What Homeowners Should Know About Mortgage Forbearance
Over the course of the last three months, approximately 41 million Americans filed for unemployment. For those who rent, many were offered the chance to postpone monthly rent payments. However, homeowners who lost their jobs faced the reality of possibly losing their home through foreclosure.
While many mortgage lenders have offered a helping hand to prevent this from happening, it’s still the homeowner’s responsibility to protect their investment. One way to prevent homes from going into foreclosure is forbearance.
What is Mortgage Forbearance?
Mortgage forbearance is a contractual agreement between a homeowner and their mortgage lender. It allows homeowners who have run into financial trouble the option to defer or alter the terms of the home loan. This can include delaying a set amount of payments for a set amount of time or lowering the monthly payment while extending the term of the loan.
Under the CARES Act, homeowners can request a 180-day forbearance period on their mortgage. They can also request one extension for an additional 180 days. Take note that after the initial forbearance and extension end, all money will be due. In addition, late payments will not be reported to the credit bureaus. However, once the 180 days lapses, credit reporting will resume.
This forbearance period gives homeowners a chance to regroup during a financial hardship. However, be aware that forbearance is not a long-term solution for homeowners who have no way to reinstate their mortgage and pay on time.
Forbearance programs are specifically designed to help homeowners who have fallen on hard times due to job loss or medical conditions. Homeowners who have a variable rate may not qualify for forbearance, so it’s important to speak with the mortgage company to weigh all their options.
It’s also important to note the differences between forbearance and loan modification. As previously stated, forbearance serves as a short-term solution for homeowners who know their financial situation will improve.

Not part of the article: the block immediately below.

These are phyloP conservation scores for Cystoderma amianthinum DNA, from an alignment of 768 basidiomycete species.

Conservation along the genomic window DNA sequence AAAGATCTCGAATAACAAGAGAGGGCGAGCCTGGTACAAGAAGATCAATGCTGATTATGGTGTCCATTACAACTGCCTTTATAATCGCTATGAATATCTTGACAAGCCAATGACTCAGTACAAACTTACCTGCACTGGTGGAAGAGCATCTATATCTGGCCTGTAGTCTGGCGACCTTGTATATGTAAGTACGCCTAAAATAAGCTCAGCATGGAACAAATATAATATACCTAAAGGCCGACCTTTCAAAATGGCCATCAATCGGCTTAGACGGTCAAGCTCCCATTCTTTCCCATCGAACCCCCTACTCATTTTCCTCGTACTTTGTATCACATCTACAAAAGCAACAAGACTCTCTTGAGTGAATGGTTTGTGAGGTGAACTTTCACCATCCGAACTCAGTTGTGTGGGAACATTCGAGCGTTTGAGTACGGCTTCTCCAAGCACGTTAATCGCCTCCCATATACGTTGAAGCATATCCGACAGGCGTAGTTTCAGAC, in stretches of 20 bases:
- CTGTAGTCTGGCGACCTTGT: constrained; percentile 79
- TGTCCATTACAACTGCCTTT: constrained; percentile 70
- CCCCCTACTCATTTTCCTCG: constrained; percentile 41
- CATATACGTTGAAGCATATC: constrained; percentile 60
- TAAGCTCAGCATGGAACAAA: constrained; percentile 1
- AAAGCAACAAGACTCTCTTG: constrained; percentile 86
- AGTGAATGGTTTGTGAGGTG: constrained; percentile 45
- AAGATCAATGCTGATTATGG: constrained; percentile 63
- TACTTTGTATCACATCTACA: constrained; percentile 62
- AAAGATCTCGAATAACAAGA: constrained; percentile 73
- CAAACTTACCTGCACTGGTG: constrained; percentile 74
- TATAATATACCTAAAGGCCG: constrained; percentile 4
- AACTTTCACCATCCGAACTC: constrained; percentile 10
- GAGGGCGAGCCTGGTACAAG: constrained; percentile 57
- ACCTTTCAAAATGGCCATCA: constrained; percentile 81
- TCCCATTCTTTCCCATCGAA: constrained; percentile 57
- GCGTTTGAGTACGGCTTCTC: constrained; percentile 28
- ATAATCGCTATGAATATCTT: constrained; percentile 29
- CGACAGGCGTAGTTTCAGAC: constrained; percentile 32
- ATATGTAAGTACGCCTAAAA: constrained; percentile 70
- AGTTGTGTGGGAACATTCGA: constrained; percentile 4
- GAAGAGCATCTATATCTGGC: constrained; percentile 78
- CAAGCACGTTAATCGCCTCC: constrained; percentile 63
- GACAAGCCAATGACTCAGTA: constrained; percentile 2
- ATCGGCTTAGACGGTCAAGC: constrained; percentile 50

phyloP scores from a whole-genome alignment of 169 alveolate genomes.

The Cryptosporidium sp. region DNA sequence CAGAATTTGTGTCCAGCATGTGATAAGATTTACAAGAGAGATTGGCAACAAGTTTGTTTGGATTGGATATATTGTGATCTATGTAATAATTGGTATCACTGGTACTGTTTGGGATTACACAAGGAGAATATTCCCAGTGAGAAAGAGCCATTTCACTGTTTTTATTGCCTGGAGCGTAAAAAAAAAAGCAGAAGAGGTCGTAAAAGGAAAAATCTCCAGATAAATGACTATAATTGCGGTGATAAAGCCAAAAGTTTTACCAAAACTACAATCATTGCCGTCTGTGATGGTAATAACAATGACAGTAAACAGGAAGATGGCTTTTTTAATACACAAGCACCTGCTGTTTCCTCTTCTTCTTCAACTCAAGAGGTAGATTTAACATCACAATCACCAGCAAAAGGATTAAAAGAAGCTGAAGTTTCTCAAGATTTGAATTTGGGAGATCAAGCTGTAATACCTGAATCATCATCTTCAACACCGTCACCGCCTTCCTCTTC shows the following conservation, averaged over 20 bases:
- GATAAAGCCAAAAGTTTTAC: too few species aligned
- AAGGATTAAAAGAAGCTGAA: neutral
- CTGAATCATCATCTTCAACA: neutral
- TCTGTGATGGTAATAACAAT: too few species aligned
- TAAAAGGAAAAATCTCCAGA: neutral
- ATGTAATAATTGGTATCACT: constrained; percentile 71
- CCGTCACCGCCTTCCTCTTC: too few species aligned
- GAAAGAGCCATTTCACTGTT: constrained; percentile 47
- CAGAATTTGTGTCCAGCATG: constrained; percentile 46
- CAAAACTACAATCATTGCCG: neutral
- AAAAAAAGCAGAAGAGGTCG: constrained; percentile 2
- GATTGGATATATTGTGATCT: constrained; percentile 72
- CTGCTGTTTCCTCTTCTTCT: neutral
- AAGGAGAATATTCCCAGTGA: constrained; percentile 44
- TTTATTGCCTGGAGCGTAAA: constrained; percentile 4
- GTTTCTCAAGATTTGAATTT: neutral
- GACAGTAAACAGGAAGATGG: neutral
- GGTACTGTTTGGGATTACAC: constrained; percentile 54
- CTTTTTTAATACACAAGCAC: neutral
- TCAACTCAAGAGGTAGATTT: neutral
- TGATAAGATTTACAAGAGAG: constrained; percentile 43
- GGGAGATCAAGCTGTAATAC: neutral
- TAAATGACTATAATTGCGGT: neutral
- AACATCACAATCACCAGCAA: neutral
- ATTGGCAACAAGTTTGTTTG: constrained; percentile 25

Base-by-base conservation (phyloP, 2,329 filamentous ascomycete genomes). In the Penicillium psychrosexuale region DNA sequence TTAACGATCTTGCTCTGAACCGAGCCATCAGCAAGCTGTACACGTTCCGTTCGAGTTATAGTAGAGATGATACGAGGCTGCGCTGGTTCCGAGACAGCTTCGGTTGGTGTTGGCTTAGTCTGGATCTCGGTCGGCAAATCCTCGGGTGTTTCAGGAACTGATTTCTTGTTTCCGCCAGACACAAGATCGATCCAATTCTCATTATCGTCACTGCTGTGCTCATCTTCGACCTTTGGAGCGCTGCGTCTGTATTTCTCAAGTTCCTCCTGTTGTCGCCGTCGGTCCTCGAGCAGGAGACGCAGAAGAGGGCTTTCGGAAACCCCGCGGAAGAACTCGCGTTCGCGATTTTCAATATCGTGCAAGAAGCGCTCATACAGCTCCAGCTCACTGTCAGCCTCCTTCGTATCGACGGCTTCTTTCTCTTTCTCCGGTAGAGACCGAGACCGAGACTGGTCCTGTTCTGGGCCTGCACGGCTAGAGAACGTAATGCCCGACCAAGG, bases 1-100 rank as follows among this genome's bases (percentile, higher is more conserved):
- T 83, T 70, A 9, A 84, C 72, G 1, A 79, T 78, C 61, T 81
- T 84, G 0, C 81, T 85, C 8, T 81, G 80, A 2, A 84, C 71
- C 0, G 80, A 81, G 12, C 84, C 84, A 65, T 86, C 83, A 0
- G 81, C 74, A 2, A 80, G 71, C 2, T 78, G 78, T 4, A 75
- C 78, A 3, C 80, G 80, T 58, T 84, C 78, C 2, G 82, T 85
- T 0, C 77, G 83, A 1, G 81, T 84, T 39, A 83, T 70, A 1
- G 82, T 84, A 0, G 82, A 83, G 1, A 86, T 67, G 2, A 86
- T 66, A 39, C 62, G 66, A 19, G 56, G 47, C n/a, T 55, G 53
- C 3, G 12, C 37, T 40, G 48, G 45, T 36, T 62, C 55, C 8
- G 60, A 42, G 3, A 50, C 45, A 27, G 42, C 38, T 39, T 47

Loan modification means that, together with their lender, homeowners actually alter the original loan terms to make monthly payments more affordable. This is a lengthy process, similar to what happens when someone applies for their initial home loan.
The process of loan modification includes submitting bank statements, a letter explaining the reason why the homeowner is requesting modification or forbearance, and tax returns. Proof of income, or lack of thereof, is also required.
Pros and Cons
Being approved for a forbearance plan can help homeowners get back on their feet. However, it’s not without risk. Forbearance gives homeowners a chance to rework their finances, find a new job or even decide if they are able to keep their home, all without impacting their credit.
However, there can be negative consequences of mortgage forbearance plans. In addition to owing all the money at once, interest continues to accrue on the unpaid portion of the loan. And if homeowners can’t resume monthly mortgage payments, they can’t ask for forbearance again.
Regardless of why homeowners fall behind on their mortgage, they need to be proactive. Contact the mortgage company immediately to discuss possible options. Also, make sure that if approved for a forbearance plan, that resuming monthly payments won’t be an issue.
While having to sell can feel like the end of the world, losing a home to foreclosure is worse. If all else fails and the home can’t be saved, consider selling the property and moving somewhere else.
Originally published on BrianDeckerMortgage.com.